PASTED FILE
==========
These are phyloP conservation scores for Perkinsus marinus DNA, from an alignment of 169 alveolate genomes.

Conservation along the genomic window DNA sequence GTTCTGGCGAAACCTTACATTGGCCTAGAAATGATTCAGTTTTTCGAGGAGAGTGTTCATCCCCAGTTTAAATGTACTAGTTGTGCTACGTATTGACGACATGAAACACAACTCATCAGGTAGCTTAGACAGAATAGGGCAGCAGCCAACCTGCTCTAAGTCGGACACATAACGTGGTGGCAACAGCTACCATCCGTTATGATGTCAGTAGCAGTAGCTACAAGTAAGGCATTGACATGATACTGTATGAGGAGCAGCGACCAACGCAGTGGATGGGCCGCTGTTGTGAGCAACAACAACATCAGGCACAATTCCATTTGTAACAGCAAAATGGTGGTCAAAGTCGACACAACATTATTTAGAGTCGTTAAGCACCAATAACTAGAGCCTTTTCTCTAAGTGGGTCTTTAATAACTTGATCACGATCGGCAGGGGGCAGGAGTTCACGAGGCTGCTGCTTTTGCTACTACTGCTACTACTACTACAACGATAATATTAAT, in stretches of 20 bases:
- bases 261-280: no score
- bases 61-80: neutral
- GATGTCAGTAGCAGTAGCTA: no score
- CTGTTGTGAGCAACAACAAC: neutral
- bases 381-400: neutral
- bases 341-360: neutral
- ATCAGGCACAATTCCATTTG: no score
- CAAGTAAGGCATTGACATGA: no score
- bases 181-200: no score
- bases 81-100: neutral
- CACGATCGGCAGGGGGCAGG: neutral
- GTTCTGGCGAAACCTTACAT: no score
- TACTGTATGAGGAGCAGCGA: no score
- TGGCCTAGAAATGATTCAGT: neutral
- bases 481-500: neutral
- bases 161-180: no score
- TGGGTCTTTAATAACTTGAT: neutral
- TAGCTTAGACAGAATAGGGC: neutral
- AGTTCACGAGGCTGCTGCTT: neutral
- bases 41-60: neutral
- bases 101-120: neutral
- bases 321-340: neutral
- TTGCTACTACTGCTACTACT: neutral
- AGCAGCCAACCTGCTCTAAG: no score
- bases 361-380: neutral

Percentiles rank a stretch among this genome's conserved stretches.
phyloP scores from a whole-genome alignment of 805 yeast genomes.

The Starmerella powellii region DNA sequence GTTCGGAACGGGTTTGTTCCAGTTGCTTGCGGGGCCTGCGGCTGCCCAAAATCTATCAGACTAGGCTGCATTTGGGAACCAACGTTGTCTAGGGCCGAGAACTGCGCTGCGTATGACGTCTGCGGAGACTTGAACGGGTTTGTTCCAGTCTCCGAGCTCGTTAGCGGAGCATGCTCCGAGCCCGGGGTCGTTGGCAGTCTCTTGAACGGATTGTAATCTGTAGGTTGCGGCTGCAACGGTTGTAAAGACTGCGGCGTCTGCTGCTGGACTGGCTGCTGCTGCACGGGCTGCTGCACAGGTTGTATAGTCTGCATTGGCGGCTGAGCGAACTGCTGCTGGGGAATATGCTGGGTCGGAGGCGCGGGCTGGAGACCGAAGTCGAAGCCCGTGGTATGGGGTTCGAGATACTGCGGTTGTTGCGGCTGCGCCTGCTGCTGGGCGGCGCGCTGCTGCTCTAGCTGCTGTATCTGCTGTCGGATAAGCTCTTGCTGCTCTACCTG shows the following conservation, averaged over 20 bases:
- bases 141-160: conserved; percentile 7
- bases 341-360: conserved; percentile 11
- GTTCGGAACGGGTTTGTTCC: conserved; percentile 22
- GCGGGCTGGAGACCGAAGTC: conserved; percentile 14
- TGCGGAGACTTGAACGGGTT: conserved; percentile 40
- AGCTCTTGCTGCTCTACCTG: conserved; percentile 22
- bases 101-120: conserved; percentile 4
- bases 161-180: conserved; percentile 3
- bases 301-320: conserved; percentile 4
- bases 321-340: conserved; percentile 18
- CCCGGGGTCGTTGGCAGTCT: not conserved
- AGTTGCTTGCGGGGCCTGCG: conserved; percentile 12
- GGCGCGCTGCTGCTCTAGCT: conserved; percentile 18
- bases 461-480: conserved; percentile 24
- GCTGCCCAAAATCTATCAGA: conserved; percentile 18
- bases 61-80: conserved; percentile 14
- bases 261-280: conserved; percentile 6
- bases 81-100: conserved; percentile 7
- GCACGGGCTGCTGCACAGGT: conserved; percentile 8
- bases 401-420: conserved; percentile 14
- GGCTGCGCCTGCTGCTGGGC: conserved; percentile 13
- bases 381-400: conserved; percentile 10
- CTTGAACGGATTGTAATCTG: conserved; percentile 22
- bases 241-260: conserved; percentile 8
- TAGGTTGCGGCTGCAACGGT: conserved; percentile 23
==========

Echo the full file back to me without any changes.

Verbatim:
These are phyloP conservation scores for Perkinsus marinus DNA, from an alignment of 169 alveolate genomes.

Conservation along the genomic window DNA sequence GTTCTGGCGAAACCTTACATTGGCCTAGAAATGATTCAGTTTTTCGAGGAGAGTGTTCATCCCCAGTTTAAATGTACTAGTTGTGCTACGTATTGACGACATGAAACACAACTCATCAGGTAGCTTAGACAGAATAGGGCAGCAGCCAACCTGCTCTAAGTCGGACACATAACGTGGTGGCAACAGCTACCATCCGTTATGATGTCAGTAGCAGTAGCTACAAGTAAGGCATTGACATGATACTGTATGAGGAGCAGCGACCAACGCAGTGGATGGGCCGCTGTTGTGAGCAACAACAACATCAGGCACAATTCCATTTGTAACAGCAAAATGGTGGTCAAAGTCGACACAACATTATTTAGAGTCGTTAAGCACCAATAACTAGAGCCTTTTCTCTAAGTGGGTCTTTAATAACTTGATCACGATCGGCAGGGGGCAGGAGTTCACGAGGCTGCTGCTTTTGCTACTACTGCTACTACTACTACAACGATAATATTAAT, in stretches of 20 bases:
- bases 261-280: no score
- bases 61-80: neutral
- GATGTCAGTAGCAGTAGCTA: no score
- CTGTTGTGAGCAACAACAAC: neutral
- bases 381-400: neutral
- bases 341-360: neutral
- ATCAGGCACAATTCCATTTG: no score
- CAAGTAAGGCATTGACATGA: no score
- bases 181-200: no score
- bases 81-100: neutral
- CACGATCGGCAGGGGGCAGG: neutral
- GTTCTGGCGAAACCTTACAT: no score
- TACTGTATGAGGAGCAGCGA: no score
- TGGCCTAGAAATGATTCAGT: neutral
- bases 481-500: neutral
- bases 161-180: no score
- TGGGTCTTTAATAACTTGAT: neutral
- TAGCTTAGACAGAATAGGGC: neutral
- AGTTCACGAGGCTGCTGCTT: neutral
- bases 41-60: neutral
- bases 101-120: neutral
- bases 321-340: neutral
- TTGCTACTACTGCTACTACT: neutral
- AGCAGCCAACCTGCTCTAAG: no score
- bases 361-380: neutral

Percentiles rank a stretch among this genome's conserved stretches.
phyloP scores from a whole-genome alignment of 805 yeast genomes.

The Starmerella powellii region DNA sequence GTTCGGAACGGGTTTGTTCCAGTTGCTTGCGGGGCCTGCGGCTGCCCAAAATCTATCAGACTAGGCTGCATTTGGGAACCAACGTTGTCTAGGGCCGAGAACTGCGCTGCGTATGACGTCTGCGGAGACTTGAACGGGTTTGTTCCAGTCTCCGAGCTCGTTAGCGGAGCATGCTCCGAGCCCGGGGTCGTTGGCAGTCTCTTGAACGGATTGTAATCTGTAGGTTGCGGCTGCAACGGTTGTAAAGACTGCGGCGTCTGCTGCTGGACTGGCTGCTGCTGCACGGGCTGCTGCACAGGTTGTATAGTCTGCATTGGCGGCTGAGCGAACTGCTGCTGGGGAATATGCTGGGTCGGAGGCGCGGGCTGGAGACCGAAGTCGAAGCCCGTGGTATGGGGTTCGAGATACTGCGGTTGTTGCGGCTGCGCCTGCTGCTGGGCGGCGCGCTGCTGCTCTAGCTGCTGTATCTGCTGTCGGATAAGCTCTTGCTGCTCTACCTG shows the following conservation, averaged over 20 bases:
- bases 141-160: conserved; percentile 7
- bases 341-360: conserved; percentile 11
- GTTCGGAACGGGTTTGTTCC: conserved; percentile 22
- GCGGGCTGGAGACCGAAGTC: conserved; percentile 14
- TGCGGAGACTTGAACGGGTT: conserved; percentile 40
- AGCTCTTGCTGCTCTACCTG: conserved; percentile 22
- bases 101-120: conserved; percentile 4
- bases 161-180: conserved; percentile 3
- bases 301-320: conserved; percentile 4
- bases 321-340: conserved; percentile 18
- CCCGGGGTCGTTGGCAGTCT: not conserved
- AGTTGCTTGCGGGGCCTGCG: conserved; percentile 12
- GGCGCGCTGCTGCTCTAGCT: conserved; percentile 18
- bases 461-480: conserved; percentile 24
- GCTGCCCAAAATCTATCAGA: conserved; percentile 18
- bases 61-80: conserved; percentile 14
- bases 261-280: conserved; percentile 6
- bases 81-100: conserved; percentile 7
- GCACGGGCTGCTGCACAGGT: conserved; percentile 8
- bases 401-420: conserved; percentile 14
- GGCTGCGCCTGCTGCTGGGC: conserved; percentile 13
- bases 381-400: conserved; percentile 10
- CTTGAACGGATTGTAATCTG: conserved; percentile 22
- bases 241-260: conserved; percentile 8
- TAGGTTGCGGCTGCAACGGT: conserved; percentile 23